Complete Guide To Sewing Sheer Fabrics

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Sheer fabrics are undeniably beautiful, but many sewists hate to work with them. As beautiful as they are, sheer fabrics are finicky, delicate, and require great attention to detail. On the other hand, they do produce some of the best clothing pieces, and look good on almost anyone and anything.

If you decide to work with sheer fabrics, don’t lose hope. There are many tips, tricks, and techniques that you can employ when working on sheer fabrics. Read on, and you’ll be sewing these beautiful materials in no time.

What Are Sheer Fabrics?

Sheer fabric is any type that is semi-transparent. Technically speaking, sheer fabric is any material created with a thin thread and/or a low density knit. This low density or thinness gives sheer fabric its semi-translucent quality, which is also often referred to as sheer.

Sheer fabric can be further broken down into levels of sheerness. These levels are expressed in numbers ranging from 3 to 100; a lower number indicates a more sheer fabric, while higher numbers indicate a higher level of opacity.

A 3 indicates an extremely thin and barely visible fabric, which can be both rare and expensive. A 15 is the standard for stockings, while numbers around 30 refer to semi-opaque fabrics. A 100 refers to completely opaque fabrics.

In this way, sheer fabrics can encompass many different types of fabrics. Popular examples are silk, gossamer, and nylon. Sheer fabrics can also come in many different textures, although most of them are thin, light, and delicate, due to their low density.

Sheer fabrics also come in a wide range of colors, although the most common are neutral browns and shades of white, like eggshell, cream, and ivory. Some sheer fabrics are embroidered with patterns and designs to make them more interesting and versatile.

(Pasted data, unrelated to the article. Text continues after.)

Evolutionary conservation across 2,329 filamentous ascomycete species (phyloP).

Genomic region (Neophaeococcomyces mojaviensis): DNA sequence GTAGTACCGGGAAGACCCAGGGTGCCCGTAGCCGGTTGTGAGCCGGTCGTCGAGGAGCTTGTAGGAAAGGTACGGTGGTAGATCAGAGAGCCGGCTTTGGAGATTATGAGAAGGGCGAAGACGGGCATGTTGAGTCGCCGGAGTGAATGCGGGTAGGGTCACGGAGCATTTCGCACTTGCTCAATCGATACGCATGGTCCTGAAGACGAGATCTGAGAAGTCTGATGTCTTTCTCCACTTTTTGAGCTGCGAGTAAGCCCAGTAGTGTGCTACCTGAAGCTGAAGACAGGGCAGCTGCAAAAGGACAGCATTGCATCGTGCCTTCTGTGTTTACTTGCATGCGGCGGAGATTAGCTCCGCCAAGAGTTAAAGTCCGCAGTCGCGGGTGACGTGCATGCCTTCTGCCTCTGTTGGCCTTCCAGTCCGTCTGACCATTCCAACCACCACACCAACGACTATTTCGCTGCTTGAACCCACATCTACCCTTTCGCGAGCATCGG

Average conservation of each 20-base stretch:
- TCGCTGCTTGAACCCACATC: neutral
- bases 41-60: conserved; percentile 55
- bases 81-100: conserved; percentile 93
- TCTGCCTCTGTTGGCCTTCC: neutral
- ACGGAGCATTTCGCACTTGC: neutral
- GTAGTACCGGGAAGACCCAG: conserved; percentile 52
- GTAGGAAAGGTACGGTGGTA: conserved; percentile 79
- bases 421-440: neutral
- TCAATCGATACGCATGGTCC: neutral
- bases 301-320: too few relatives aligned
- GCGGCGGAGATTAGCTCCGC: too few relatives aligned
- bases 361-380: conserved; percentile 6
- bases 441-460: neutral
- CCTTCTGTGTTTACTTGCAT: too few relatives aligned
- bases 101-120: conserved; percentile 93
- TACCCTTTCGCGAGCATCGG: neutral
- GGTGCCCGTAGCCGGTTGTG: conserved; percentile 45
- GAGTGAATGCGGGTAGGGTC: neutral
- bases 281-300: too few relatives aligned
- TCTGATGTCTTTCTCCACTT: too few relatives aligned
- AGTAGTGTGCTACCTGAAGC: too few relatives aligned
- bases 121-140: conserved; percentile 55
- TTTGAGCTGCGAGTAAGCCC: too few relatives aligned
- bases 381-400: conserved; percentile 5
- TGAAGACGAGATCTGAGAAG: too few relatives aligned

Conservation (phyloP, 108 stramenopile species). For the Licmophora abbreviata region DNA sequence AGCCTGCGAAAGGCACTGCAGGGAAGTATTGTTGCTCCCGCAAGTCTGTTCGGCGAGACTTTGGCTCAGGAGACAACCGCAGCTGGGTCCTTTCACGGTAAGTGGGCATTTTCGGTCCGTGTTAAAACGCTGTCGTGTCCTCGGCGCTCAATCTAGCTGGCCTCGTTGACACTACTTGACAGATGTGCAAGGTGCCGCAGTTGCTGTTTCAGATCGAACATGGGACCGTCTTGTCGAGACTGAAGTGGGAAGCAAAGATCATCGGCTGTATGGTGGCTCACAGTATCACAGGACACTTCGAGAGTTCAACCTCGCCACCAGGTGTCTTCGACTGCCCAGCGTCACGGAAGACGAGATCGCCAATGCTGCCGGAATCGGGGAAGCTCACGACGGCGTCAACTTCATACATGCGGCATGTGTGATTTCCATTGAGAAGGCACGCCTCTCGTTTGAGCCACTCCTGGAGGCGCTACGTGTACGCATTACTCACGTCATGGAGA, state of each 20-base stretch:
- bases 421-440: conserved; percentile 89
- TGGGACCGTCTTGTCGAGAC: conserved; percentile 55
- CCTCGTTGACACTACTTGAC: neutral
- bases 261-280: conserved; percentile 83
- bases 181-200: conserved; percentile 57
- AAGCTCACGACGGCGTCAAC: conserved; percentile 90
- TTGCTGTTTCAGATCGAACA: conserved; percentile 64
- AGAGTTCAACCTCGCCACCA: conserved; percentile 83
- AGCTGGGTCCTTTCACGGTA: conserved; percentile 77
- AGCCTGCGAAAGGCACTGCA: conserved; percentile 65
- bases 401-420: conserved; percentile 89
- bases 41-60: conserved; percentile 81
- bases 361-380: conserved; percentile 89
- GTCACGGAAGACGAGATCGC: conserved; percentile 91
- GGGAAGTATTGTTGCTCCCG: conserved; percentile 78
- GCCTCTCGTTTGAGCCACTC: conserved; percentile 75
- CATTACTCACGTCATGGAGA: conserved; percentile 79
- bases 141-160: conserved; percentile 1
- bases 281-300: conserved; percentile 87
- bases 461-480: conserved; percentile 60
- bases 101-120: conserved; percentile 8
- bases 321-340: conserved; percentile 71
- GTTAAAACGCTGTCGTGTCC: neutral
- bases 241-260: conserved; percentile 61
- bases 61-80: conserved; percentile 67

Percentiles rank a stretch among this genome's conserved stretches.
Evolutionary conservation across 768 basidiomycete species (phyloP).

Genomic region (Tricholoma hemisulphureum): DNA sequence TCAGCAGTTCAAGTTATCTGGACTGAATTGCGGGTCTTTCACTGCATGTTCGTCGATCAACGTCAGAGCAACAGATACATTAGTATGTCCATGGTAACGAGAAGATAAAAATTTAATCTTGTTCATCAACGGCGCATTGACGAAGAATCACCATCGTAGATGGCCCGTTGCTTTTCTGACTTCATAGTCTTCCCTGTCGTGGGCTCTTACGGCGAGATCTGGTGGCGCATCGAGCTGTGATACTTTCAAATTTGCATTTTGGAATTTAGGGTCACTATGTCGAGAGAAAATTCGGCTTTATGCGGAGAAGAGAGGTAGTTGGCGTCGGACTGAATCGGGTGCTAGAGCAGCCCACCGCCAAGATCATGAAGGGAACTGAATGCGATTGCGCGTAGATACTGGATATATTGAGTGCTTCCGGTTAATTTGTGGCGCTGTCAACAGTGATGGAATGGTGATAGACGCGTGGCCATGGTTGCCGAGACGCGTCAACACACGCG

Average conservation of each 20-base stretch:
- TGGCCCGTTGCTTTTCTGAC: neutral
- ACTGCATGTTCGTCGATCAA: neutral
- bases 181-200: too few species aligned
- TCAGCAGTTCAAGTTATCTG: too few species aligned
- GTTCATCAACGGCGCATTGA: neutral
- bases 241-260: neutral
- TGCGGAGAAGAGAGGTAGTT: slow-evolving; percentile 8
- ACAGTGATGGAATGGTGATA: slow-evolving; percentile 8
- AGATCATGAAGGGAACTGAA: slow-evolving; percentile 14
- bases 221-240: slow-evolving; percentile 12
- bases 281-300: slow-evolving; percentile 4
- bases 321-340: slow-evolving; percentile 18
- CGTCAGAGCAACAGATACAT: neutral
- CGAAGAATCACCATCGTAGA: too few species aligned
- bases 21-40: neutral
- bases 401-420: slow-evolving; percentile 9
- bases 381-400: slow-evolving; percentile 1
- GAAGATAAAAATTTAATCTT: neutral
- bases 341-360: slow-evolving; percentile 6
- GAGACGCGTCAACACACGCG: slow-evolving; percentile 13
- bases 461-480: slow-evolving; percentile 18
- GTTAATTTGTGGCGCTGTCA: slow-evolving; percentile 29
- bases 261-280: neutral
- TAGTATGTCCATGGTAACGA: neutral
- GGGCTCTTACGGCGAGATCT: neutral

See our guide: 8 best places to buy cheap fabric

Where Are Sheer Fabrics Used?

One of the most common uses is in curtains, as sheer fabrics have the perfect qualities for this decoration. Because they are semi-transparent, they don’t completely block the light and allow a certain degree to pass through during the day.

On the other hand, they can still provide privacy from the outside. Finally, sheer fabrics look great against a window, as they are light enough to be lifted by the wind and can provide a partial view of the outdoors.

Another common usage is in DIY lingerie, especially in pantyhose and stockings. Sheer fabrics are light on the skin and, while they generally offer very little insulation, are great for aesthetics.

Sheer fabrics can also be used as a part of clothes, such as lining on the inside of jackets or coats. They can also be used to embellish clothes, like in wedding gowns and costumes. Sheer fabric can finally be used to add bulk to clothes, as they are relatively cheap, light, and can be layered easily.